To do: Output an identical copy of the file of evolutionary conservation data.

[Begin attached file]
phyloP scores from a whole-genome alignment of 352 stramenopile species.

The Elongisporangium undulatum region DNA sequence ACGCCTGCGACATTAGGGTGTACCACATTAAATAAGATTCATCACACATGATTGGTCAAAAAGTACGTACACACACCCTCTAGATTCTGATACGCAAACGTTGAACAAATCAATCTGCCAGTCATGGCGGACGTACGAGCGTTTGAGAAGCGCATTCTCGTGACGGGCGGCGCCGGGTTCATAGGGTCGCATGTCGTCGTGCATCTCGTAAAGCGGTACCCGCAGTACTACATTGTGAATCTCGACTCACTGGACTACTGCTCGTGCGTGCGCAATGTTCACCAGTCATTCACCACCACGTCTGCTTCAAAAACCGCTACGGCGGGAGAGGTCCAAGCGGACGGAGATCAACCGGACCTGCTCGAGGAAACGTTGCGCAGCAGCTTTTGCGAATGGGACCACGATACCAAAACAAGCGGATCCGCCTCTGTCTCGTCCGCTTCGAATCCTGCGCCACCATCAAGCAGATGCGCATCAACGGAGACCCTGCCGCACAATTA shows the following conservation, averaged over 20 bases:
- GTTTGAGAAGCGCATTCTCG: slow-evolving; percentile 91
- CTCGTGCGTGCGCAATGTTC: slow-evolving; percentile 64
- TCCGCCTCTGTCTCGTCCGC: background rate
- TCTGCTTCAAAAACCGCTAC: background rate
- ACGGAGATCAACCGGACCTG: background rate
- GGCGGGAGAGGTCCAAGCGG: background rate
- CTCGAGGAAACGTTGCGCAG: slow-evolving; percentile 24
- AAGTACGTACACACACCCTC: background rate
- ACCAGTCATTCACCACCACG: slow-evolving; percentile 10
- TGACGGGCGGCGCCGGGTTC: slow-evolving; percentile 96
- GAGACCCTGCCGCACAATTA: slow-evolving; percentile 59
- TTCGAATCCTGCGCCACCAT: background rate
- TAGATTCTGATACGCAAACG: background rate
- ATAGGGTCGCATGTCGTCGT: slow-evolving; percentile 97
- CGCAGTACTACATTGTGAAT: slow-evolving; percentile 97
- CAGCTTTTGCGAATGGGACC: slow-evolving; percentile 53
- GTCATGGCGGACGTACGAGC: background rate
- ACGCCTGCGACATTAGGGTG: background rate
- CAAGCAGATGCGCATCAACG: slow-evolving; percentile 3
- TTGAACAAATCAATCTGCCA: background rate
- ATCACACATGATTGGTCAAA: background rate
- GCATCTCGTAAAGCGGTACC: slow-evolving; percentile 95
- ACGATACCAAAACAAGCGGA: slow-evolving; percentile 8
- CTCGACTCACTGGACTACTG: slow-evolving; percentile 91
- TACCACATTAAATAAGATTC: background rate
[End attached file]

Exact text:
phyloP scores from a whole-genome alignment of 352 stramenopile species.

The Elongisporangium undulatum region DNA sequence ACGCCTGCGACATTAGGGTGTACCACATTAAATAAGATTCATCACACATGATTGGTCAAAAAGTACGTACACACACCCTCTAGATTCTGATACGCAAACGTTGAACAAATCAATCTGCCAGTCATGGCGGACGTACGAGCGTTTGAGAAGCGCATTCTCGTGACGGGCGGCGCCGGGTTCATAGGGTCGCATGTCGTCGTGCATCTCGTAAAGCGGTACCCGCAGTACTACATTGTGAATCTCGACTCACTGGACTACTGCTCGTGCGTGCGCAATGTTCACCAGTCATTCACCACCACGTCTGCTTCAAAAACCGCTACGGCGGGAGAGGTCCAAGCGGACGGAGATCAACCGGACCTGCTCGAGGAAACGTTGCGCAGCAGCTTTTGCGAATGGGACCACGATACCAAAACAAGCGGATCCGCCTCTGTCTCGTCCGCTTCGAATCCTGCGCCACCATCAAGCAGATGCGCATCAACGGAGACCCTGCCGCACAATTA shows the following conservation, averaged over 20 bases:
- GTTTGAGAAGCGCATTCTCG: slow-evolving; percentile 91
- CTCGTGCGTGCGCAATGTTC: slow-evolving; percentile 64
- TCCGCCTCTGTCTCGTCCGC: background rate
- TCTGCTTCAAAAACCGCTAC: background rate
- ACGGAGATCAACCGGACCTG: background rate
- GGCGGGAGAGGTCCAAGCGG: background rate
- CTCGAGGAAACGTTGCGCAG: slow-evolving; percentile 24
- AAGTACGTACACACACCCTC: background rate
- ACCAGTCATTCACCACCACG: slow-evolving; percentile 10
- TGACGGGCGGCGCCGGGTTC: slow-evolving; percentile 96
- GAGACCCTGCCGCACAATTA: slow-evolving; percentile 59
- TTCGAATCCTGCGCCACCAT: background rate
- TAGATTCTGATACGCAAACG: background rate
- ATAGGGTCGCATGTCGTCGT: slow-evolving; percentile 97
- CGCAGTACTACATTGTGAAT: slow-evolving; percentile 97
- CAGCTTTTGCGAATGGGACC: slow-evolving; percentile 53
- GTCATGGCGGACGTACGAGC: background rate
- ACGCCTGCGACATTAGGGTG: background rate
- CAAGCAGATGCGCATCAACG: slow-evolving; percentile 3
- TTGAACAAATCAATCTGCCA: background rate
- ATCACACATGATTGGTCAAA: background rate
- GCATCTCGTAAAGCGGTACC: slow-evolving; percentile 95
- ACGATACCAAAACAAGCGGA: slow-evolving; percentile 8
- CTCGACTCACTGGACTACTG: slow-evolving; percentile 91
- TACCACATTAAATAAGATTC: background rate